Kempsey Shire Council recognised at Engineering Excellence Awards

Media release - 14 November 2018

A modern and cleverly designed public amenities building at Crescent Head and road revitalisation works along Macleay Valley Way have earned Kempsey Shire Council two gongs at the Institute of Public Works Engineering Australasia (IPWEA) NSW Engineering Excellence Awards.

Held in Newcastle as part of IPWEA’s annual State Conference, the awards recognised engineering excellence across 10 categories contested by local government and public works projects from around NSW.

Kempsey Shire Council won the Design and/or Construction of a Local Government/Public Works Project (less than $500,000) for leading the design for the Crescent Head Foreshore Reserve public amenities building and was highly commended for its upgrade of Macleay Valley Way in the category for projects greater than $5 million.

Director Operations and Planning, Robert Fish, said the amenities project had been a collaborative effort between council and local consultants, Paul Smith Building Design and Hadlow Design Services, with the build undertaken by contractor Osborne and Dowling.

“The new amenities at Crescent Head are a great example of modern design and fitting to the coastal environment location,” he said.

The judges praised the design of the low maintenance, highly functional and visually attractive public amenities building at Crescent Head Foreshore Reserve.

“The facility needed to complement but not dominate or detract from the adjacent architecturally-designed and award-winning surf club building,” the citation read.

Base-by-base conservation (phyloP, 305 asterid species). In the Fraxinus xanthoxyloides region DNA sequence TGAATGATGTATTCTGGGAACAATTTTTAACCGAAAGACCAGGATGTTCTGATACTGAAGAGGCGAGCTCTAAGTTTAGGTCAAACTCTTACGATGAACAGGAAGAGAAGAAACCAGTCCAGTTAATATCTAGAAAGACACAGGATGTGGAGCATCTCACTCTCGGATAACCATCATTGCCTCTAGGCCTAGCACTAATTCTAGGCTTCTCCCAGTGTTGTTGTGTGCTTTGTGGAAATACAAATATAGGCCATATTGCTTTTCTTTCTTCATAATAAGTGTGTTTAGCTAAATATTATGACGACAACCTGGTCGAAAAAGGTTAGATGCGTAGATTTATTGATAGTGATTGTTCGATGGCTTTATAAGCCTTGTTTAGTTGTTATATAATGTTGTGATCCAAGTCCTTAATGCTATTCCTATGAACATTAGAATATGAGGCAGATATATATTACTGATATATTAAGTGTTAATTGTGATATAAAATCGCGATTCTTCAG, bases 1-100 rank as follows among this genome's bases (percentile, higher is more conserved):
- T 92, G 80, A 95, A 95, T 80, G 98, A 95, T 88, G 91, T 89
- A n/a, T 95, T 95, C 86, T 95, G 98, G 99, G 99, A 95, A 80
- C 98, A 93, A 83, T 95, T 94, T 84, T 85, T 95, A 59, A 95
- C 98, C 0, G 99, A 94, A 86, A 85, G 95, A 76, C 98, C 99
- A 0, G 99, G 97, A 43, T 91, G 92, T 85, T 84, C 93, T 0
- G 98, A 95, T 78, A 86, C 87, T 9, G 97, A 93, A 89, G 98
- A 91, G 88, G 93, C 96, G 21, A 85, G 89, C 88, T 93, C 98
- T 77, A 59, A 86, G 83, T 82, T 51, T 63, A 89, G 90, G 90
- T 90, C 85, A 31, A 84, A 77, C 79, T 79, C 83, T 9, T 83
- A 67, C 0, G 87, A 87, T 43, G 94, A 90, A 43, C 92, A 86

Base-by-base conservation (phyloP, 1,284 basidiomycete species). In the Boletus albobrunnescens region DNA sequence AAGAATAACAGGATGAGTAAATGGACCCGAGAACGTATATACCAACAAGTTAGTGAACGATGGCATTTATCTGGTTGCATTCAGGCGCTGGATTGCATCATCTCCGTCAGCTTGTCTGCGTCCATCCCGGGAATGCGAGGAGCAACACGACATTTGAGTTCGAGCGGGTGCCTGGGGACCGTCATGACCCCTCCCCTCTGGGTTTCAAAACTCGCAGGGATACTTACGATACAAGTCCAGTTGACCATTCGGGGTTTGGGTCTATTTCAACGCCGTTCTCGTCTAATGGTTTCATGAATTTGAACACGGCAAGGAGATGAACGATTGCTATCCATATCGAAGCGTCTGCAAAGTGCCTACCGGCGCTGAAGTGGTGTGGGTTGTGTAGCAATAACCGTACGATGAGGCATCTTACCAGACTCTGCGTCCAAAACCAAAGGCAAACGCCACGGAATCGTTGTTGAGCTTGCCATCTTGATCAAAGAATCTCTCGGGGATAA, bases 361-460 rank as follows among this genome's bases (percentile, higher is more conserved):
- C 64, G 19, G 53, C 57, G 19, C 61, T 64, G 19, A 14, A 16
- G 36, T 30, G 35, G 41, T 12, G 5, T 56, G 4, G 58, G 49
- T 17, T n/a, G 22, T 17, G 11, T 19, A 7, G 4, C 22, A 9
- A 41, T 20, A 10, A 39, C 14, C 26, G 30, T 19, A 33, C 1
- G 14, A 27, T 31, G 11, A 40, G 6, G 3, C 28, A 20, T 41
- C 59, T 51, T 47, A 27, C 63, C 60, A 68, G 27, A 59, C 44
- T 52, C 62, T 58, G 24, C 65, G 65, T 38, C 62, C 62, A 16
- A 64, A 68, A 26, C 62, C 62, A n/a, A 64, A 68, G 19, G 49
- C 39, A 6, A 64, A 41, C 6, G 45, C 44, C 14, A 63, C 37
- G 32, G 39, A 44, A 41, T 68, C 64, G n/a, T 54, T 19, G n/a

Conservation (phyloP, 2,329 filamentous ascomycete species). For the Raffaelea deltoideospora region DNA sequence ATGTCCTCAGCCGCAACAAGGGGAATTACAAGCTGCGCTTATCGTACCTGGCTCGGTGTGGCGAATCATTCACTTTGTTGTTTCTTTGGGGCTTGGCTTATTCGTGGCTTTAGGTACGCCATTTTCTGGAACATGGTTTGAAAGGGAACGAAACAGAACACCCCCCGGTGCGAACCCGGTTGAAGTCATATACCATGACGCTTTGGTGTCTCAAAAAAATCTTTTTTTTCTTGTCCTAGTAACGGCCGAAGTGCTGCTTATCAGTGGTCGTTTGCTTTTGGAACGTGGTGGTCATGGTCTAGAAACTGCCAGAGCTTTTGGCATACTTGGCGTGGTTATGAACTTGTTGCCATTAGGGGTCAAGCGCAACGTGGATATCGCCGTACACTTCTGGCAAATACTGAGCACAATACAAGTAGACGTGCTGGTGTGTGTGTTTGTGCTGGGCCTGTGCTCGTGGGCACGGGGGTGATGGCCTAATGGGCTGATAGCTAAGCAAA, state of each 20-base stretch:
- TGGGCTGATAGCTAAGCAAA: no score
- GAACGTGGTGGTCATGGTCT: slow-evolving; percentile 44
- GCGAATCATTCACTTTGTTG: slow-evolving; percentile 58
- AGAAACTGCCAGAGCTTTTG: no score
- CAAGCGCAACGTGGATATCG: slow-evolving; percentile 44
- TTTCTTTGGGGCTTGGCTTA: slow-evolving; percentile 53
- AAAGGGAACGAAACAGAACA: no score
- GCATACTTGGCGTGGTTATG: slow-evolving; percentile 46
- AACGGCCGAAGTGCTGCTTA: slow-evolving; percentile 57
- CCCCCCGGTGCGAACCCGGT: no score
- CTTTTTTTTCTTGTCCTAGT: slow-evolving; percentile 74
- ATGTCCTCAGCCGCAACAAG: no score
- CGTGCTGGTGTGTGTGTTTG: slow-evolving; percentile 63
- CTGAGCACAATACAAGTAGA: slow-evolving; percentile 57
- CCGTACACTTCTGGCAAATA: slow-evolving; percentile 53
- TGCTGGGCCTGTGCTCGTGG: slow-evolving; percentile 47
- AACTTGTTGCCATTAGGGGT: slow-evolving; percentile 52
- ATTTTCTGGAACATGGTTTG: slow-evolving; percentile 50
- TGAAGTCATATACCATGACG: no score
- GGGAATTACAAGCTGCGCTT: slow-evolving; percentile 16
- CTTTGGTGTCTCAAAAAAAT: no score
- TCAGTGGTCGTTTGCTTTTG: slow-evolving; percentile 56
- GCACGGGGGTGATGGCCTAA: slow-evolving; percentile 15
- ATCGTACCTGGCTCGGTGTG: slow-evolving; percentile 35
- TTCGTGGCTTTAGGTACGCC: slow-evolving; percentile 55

“The design utilises attractive louvres allowing for passive surveillance, easy to clean materials and maximises natural ventilation and light. The outcome is an open, inclusive and safe design, sympathetic to this popular coastal environment.”

The new facilities are in the southern part of the reserve, near the caravan park, with safe and easy access from the carpark and the Killick Creek footbridge.

The design features multiple male and female toilet cubicles, a unisex accessible cubicle with baby change and family-sized shower facilities, located off a central breezeway with shared handbasin.

Mr Fish said the Macleay Valley Way revitalisation works were part of the Kempsey Corridor Master Plan’s redevelopment of the former highway corridor section.

“The aims of the plan were to establish an urban design for the corridor, changing the stretch from a highly trafficked highway to quieter local roads and to revitalise the retail economy of the Kempsey town centre and the villages of South Kempsey and Frederickton,” he said.

“A number of projects have been undertaken on Macleay Valley Way since Kempsey was bypassed in 2013 and these have transformed the corridor over this time. Much of this work has been planned and undertaken by Council’s own workforce – a credit to all involved.”

The staged project included the $3.4 million refurbishment of Smith Street in the heart of Kempsey’s CBD, a $1.6 million upgrade of road surfaces, drainage and access to properties in Frederickton, a $1.4 million remodelling of Lord Street, East Kempsey, and $800,000 replacement of road pavement, kerb and guttering and footpaths along Lachlan Street, South Kempsey.

Kempsey Shire Council's Tony Green with IPWEA's Mat Greskie Kempsey Shire Council representative, Tony Green, accepts the award for the Crescent Head Foreshore Reserve public amenities building from Australasian IPWEA President, Mat Greskie
Crescent Head Foreshore public amenitiesThe award-winning Crescent Head Foreshore Reserve public amenities building was judged as an “open, inclusive and safe design, sympathetic to this popular coastal environment”
Pergolas - Smith Street, KempseyCouncil’s work on revitalising Macleay Valley Way, including the refurbishment of Smith Street in the Kempsey CBD, was highly commended in the IPWEA NSW Engineering Excellence Awards